[rspec-users] Plain Text Story example

David Chelimsky dchelimsky at gmail.com
Thu Nov 8 00:12:28 EST 2007


On Nov 7, 2007 10:18 PM, Ben Mabey <ben at benmabey.com> wrote:
> I just ran across this blog which helped me out a lot in answering some
> of my questions about the plain text story runner:
> http://www.kerrybuckley.com/2007/11/07/driving-selenium-from-the-rspec-story-runner-rbehave/

It's great to see this conversation advancing so quickly, however
please keep in mind that this is all very young and just because
someone blog's something (including ME) doesn't mean that it's "the
way". While Kerry's example is very clean and obviously works well for
him, it does go against the grain of the philosohy that Dan is
espousing: expressing stories in the business domain rather than the
UI domain (btw Dan, that was brilliantly put).

In my own experience with tools like FitNesse, I've seen success and
failure regardless of the level or focus of abstraction. In the end,
what I think drives the success of tools in this (Acceptance Testing)
space is the level of commitment and interaction that customers have
with the tools and the stories they are expressing. These are called
CUSTOMER Acceptance Tests, after all. And just as TDD is *for*
developers, and you're probably doing TDD right if it keeps you
productive throughout the life of a project (including the years of
maintenance), the same goes for Stories - if the customer gets the way
the stories are expressed and you are not finding yourself battling
the environment or wasting time debugging your way through a labyrinth
of test fixtures every time something changes, then you're probably on
to something useful.

>
> The Selenium integration is also an interesting idea that you might want
> to read about if you haven't seen this post.  I'm still trying to
> decided if using Selenium is worth the extra effort (my main goal would
> be to test the JS during the acceptance tests)

One cool thing about having the steps disconnected from the expression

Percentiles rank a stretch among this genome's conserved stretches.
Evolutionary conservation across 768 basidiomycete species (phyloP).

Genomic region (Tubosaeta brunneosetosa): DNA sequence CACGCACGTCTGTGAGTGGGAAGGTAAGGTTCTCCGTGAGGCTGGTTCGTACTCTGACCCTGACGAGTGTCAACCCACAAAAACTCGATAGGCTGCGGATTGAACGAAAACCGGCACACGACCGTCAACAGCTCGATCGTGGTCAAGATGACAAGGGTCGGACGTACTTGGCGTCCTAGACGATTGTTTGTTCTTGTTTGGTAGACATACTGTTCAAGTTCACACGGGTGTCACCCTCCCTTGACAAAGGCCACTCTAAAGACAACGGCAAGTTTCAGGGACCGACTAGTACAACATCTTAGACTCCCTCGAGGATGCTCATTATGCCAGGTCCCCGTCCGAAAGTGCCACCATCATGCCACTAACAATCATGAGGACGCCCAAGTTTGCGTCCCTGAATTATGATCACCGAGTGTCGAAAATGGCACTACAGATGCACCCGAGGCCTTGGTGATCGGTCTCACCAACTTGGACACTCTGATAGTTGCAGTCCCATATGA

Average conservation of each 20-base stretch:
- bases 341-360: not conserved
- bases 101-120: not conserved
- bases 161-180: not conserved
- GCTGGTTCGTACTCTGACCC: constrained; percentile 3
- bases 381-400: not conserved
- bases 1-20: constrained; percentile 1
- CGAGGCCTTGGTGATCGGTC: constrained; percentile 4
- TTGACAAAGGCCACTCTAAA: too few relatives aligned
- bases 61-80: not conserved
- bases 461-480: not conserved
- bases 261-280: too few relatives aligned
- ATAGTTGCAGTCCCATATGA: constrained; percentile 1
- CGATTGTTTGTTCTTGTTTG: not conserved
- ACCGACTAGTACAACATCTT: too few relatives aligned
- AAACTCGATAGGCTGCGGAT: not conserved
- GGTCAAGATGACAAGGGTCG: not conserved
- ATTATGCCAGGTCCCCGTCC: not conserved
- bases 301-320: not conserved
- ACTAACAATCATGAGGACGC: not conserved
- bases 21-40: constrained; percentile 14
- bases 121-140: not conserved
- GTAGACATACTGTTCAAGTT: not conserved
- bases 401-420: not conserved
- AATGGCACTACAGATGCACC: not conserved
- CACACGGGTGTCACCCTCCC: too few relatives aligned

of the stories is that you can have more than one implementation of
any given step and use the one you want based on any arbitrary runtime
conditions. There is no direct support for making this decision built
into the Story Framework, but this IS Ruby after all.

This would theoretically allow you to write stories at an abstract
level and decide whether to run each scenario in memory or in a
browser based on whether or not there is additional business value in
running them in browser.

> and if the regular rails
> integration testing is good enough.  I'd be interested to hear what
> other user's on this list think in terms of Selenium or any other
> browser based framework and there experience with them.

Generally speaking, in-browser tests tend to be incredibly brittle and
run dog-slow. They simply have no choice but to be tied directly to
low-level implementation details like html structure and element IDs.

So I'd recommend only testing what you absolutely must in-browser. But
given our ajax-laden world, "what you absolutely must" may well turn
out to be a lot!

FWIW,
David


>
> -Ben
>
>
>
> Ben Mabey wrote:
> > Hey all,
> > Does anyone have an example(s) of the plain text story runner for
> > rails?  I have read David's blog
> > (http://blog.davidchelimsky.net/articles/2007/10/22/plain-text-stories-on-rails)
> > about it but I would like to see some examples with all of the step
> > matchers included...  I couldn't find any more examples on google
> > talking about the plain text stories and the example rails app in trunk
> > seems to still be using the other format.  Does anyone have any links or
> > pasties for me?  Thanks,
> > Ben
> > _______________________________________________
> > rspec-users mailing list
> > rspec-users at rubyforge.org
> > http://rubyforge.org/mailman/listinfo/rspec-users
> >
>
> _______________________________________________
> rspec-users mailing list
> rspec-users at rubyforge.org
> http://rubyforge.org/mailman/listinfo/rspec-users
>


More information about the rspec-users mailing list